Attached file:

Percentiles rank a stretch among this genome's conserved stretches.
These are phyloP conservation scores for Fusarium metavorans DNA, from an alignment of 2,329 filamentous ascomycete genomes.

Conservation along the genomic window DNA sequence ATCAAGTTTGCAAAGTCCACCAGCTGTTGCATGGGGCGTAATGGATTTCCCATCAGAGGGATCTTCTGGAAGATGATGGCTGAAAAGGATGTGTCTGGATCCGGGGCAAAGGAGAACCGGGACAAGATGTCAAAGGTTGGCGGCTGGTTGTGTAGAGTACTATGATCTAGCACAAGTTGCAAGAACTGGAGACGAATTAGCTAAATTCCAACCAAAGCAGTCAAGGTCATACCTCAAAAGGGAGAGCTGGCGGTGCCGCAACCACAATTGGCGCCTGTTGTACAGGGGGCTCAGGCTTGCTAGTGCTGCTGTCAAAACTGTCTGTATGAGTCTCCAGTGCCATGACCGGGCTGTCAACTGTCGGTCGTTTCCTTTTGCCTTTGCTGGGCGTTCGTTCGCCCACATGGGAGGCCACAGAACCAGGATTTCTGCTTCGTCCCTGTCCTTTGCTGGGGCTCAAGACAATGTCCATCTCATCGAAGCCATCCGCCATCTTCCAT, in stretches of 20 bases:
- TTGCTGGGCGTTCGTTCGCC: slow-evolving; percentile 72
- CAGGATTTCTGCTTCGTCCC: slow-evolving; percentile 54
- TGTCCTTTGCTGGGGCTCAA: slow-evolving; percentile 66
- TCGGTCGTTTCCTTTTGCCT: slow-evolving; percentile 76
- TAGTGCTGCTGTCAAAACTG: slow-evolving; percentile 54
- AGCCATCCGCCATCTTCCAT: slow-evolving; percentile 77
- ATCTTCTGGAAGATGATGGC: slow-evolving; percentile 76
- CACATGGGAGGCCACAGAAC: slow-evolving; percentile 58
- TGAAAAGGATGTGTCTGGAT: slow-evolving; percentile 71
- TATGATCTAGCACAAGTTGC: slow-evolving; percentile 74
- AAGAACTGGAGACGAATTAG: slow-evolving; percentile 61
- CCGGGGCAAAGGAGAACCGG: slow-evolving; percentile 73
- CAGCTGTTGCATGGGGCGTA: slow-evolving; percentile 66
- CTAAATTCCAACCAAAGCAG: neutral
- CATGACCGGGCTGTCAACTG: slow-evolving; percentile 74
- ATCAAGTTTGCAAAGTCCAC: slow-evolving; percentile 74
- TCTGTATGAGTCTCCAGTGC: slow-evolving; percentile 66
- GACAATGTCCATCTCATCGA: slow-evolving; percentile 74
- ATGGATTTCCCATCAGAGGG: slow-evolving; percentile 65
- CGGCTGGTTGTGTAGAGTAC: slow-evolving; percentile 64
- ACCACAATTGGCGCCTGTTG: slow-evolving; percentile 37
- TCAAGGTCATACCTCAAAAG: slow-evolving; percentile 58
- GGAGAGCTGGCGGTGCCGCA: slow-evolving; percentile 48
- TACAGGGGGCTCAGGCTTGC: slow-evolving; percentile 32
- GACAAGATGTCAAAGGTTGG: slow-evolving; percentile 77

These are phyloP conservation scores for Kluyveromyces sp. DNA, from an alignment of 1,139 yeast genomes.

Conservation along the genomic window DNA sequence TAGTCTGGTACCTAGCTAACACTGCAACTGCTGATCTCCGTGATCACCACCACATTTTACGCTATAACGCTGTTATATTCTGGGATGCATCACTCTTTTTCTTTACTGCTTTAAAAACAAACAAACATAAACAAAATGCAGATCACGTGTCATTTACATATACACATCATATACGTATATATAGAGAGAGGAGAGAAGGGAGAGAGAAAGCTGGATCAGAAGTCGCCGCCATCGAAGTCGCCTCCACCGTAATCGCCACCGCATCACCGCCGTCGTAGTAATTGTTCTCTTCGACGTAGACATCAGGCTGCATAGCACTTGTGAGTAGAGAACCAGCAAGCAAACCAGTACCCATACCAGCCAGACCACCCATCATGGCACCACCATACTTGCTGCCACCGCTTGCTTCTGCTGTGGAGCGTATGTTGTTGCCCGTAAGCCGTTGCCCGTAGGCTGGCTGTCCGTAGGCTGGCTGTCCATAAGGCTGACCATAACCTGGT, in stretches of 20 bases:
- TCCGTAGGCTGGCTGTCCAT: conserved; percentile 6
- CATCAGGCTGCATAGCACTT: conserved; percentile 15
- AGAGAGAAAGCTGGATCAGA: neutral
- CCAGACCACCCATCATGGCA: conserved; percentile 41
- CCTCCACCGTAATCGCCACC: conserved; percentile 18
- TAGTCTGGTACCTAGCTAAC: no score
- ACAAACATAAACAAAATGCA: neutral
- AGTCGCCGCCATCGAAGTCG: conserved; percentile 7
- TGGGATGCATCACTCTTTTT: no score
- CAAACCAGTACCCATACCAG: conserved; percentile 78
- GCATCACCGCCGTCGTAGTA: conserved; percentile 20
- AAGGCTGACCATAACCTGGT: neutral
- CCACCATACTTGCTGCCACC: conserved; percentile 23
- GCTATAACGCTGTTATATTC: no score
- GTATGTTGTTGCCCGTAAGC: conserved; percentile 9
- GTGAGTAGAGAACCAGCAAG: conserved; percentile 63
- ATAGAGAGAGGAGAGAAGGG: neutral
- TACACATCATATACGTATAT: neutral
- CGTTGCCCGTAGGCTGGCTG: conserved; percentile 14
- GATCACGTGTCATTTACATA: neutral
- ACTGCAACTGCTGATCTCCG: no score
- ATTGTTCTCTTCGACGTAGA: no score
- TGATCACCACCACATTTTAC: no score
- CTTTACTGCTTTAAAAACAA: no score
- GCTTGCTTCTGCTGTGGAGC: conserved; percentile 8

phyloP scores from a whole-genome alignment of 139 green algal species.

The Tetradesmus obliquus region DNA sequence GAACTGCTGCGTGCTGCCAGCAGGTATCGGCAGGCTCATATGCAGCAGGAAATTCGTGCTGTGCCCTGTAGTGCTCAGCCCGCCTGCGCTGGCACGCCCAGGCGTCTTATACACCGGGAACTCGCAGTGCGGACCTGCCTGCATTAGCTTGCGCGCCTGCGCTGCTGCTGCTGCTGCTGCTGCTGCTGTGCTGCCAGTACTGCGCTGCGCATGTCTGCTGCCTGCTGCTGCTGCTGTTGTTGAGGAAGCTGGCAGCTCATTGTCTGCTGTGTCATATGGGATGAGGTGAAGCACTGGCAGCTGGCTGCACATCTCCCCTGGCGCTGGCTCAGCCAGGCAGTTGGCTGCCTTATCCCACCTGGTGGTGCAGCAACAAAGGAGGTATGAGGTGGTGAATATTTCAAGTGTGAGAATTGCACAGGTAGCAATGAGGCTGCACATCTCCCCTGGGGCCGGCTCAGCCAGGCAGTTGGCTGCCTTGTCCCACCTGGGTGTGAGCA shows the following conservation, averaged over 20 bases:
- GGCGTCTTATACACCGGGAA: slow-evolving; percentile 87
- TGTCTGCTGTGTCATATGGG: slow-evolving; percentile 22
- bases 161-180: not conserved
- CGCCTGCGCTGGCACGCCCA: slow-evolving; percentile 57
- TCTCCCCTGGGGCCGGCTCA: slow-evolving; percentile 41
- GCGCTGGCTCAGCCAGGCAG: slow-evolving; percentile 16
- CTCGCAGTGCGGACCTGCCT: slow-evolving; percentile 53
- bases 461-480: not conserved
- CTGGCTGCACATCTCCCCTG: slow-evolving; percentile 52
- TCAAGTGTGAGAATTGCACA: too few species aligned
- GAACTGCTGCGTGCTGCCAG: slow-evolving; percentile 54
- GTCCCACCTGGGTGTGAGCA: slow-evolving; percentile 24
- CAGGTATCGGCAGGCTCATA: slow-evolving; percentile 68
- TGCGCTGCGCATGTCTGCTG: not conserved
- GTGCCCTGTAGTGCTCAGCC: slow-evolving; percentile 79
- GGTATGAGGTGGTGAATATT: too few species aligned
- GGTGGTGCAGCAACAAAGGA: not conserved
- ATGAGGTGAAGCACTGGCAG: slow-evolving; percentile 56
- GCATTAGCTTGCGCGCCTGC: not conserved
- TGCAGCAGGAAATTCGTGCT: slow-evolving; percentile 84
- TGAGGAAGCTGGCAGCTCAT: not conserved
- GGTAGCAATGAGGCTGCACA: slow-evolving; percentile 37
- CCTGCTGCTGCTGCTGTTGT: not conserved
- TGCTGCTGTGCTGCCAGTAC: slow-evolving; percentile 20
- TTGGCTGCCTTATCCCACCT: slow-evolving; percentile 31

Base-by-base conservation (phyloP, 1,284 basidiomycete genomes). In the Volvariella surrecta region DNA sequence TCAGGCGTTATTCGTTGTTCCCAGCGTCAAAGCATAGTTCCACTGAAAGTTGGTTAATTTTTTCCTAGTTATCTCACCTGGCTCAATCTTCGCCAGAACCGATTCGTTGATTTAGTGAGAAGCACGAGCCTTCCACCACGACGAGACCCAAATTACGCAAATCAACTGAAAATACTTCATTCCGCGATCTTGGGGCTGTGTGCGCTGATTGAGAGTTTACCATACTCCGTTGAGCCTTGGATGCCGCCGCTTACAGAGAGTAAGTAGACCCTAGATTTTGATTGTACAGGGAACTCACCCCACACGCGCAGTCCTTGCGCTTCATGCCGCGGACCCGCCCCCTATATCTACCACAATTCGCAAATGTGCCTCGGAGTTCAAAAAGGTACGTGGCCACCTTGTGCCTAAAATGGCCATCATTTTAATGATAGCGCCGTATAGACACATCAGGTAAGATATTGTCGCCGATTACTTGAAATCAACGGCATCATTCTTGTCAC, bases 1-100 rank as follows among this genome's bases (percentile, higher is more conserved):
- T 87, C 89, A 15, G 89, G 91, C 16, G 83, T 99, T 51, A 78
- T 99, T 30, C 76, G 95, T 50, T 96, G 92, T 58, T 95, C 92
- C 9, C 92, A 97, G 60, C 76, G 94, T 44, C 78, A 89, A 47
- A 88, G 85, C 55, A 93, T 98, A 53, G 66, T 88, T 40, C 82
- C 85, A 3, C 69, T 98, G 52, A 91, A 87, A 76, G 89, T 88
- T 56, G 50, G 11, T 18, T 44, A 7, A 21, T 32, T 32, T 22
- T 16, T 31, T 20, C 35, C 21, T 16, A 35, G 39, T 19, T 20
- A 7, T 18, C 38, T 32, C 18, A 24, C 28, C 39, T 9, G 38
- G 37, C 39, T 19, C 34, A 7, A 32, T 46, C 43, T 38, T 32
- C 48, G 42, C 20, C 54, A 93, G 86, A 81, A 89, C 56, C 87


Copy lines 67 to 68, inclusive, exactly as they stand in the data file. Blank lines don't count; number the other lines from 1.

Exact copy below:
- TCAAGTGTGAGAATTGCACA: too few species aligned
- GAACTGCTGCGTGCTGCCAG: slow-evolving; percentile 54